- Problems in chewing
- Receding gum line where the root of the diseased tooth is becoming visible
- Pawing at the mouth or rubbing the side of the face on any surface often because of pain
- Brownish crusty deposits at the edges of the gum
- Swollen and red gums
- Unkempt coat condition because of lack of grooming
- Weight loss
Feline Dental Diseases
Dental diseases are the main reason cats lose their teeth. These diseases have no respect for age or breed. Below are the most common ones:
Disease #1: Feline Ondoclastic Resorptive Lesion (FORL)
This usually arises from gingivitis and leads to teeth cavity—causing the affected teeth to wear away. Lesions are formed.
Bleeding and jaw spasms are also a common occurrence with the condition. Early diagnosis can help effective treatment.
Disease #2: Feline Stomatitis
This is a severe inflammation of the cat’s gum and mouth that is extremely painful. Ulcers develop in the mouth—covering the lips, the tongue, the gums, and up to the back of the throat.
Stomatitis develops as a result of untreated periodontal disease. It can affect any age or breed of cats. There is no single cause, but it has been attributed to the feline immune system attacking its own oral tissue. The immune system is trying to get rid of excessive bacteria accumulation in the cat’s mouth. You can prevent this by brushing your cat’s teeth routinely.
See Also: How to Brush Cat Teeth
In some extreme cases, the molar and premolar may need to be removed to prevent the bacteria from attaching to the tooth surface. You may need a long-term treatment to control the disease. Other underlying conditions like FeLV, FIV, and Bartonellosis should be treated first.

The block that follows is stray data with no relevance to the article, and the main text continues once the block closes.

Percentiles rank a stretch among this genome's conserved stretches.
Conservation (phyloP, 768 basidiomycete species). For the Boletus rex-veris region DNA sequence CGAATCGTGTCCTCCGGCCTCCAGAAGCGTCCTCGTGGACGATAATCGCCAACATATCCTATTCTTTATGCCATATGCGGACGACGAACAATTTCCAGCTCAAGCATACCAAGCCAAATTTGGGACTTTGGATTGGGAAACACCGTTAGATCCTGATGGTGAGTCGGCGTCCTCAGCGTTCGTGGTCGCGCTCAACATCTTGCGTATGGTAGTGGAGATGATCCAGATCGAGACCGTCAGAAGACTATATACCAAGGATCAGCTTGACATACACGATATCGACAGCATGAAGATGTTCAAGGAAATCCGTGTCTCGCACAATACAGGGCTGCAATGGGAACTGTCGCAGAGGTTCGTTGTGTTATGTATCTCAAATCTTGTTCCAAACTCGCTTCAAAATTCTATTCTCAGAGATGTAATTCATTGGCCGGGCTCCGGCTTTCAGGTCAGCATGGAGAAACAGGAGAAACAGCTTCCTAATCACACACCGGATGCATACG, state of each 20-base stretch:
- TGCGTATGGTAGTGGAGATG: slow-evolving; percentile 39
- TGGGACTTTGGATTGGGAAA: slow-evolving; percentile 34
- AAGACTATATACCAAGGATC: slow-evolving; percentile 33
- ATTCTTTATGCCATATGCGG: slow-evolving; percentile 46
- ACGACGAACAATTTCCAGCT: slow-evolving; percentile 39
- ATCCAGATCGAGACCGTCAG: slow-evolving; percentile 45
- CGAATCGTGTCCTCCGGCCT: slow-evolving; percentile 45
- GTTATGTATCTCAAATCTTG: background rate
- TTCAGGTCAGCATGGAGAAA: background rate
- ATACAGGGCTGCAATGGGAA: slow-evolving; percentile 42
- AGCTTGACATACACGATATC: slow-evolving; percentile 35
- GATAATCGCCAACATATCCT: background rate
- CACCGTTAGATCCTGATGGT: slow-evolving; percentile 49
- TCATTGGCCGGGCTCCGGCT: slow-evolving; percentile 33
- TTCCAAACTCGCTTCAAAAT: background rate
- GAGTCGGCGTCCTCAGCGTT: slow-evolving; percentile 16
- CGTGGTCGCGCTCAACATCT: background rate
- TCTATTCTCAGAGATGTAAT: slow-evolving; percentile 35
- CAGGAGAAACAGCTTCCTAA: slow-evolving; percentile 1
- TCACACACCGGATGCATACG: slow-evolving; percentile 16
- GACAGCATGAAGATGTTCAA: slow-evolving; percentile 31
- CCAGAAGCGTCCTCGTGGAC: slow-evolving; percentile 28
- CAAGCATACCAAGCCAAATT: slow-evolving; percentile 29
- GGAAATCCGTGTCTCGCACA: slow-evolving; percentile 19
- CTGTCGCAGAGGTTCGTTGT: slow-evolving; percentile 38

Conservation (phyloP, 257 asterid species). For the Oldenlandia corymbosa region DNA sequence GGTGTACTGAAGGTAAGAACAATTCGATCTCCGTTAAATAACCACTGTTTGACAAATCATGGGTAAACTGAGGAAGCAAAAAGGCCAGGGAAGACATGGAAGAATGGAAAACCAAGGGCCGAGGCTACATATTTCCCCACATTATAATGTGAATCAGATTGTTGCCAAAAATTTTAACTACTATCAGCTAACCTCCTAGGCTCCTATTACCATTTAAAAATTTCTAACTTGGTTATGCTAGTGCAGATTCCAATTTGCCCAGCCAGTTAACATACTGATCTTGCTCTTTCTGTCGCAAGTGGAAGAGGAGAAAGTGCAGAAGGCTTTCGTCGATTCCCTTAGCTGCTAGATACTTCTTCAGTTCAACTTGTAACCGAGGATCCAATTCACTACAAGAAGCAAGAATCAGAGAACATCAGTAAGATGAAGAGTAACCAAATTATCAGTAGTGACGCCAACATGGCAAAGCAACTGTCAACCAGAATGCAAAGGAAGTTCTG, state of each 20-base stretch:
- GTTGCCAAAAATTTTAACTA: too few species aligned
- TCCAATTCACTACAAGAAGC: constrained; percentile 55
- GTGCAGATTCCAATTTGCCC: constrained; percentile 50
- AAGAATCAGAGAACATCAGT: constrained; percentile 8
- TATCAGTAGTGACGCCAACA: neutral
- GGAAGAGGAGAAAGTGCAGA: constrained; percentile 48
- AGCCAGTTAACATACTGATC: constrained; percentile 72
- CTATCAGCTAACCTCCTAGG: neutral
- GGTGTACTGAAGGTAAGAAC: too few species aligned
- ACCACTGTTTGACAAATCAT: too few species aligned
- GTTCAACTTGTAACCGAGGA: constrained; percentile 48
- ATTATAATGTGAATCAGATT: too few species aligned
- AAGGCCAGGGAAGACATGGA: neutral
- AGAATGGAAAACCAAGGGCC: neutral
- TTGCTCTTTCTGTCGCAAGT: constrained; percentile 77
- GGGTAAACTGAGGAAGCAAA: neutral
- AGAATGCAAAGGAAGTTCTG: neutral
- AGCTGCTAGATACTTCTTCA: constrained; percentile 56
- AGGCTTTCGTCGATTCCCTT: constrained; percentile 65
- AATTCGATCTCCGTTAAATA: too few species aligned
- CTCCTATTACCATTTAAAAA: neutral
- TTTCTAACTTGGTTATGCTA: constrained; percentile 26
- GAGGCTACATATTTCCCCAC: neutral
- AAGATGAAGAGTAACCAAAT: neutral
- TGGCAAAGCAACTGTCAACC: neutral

Disease #3: Gingivitis
It is a condition that simply affects the gum—physically manifesting in inflammation. The severity differs from mild, moderate, to extreme gingivitis.
- Mild gingivitis can occur two days after cleaning plaque formation. It is a common occurrence, with the age of the cat being irrelevant. It does not affect the root. Proper dental care can correct it.
- Moderate gingivitis is also quite common. This occurs when plaque accumulates in the gum area. As time goes on, there will be inflammation and receding gum line. Plaque, tartar, and bacteria eat the gum—creating pockets in it. It can be reversed with great home dental care.
- Severe gingivitis features deep gingivitis pockets and plaque on the teeth. The condition is usually irreversible because of severe gum recession. Your cat will likely require general aesthetic for scaling and polishing as regular brushing won’t be possible. Cats around five months old often develop gingivitis.
Disease #4: Periodontitis
This is another gum disease common in older cats. The gums are recessed and inflamed. Ligaments and supporting tissues are also affected, deteriorated, and unstable. The root of the affected tooth is left exposed. Periodontitis has similar signs of extreme gingivitis. In most cases, it is best to extract the affected tooth.
Disease #5: Fractures
Fractures usually affect the tips of the canines. Its length and function make this tooth susceptible to fractures. The premolars may also suffer fractures in the process of chewing and grinding.
Fractures are caused by oral trauma in the cavity. Other feline tooth diseases can also weaken the teeth and make them easy to break. Fractures can occur above the gum line or below the gum line. Those that occur above the gum line are visible, and the affected tooth may turn gray.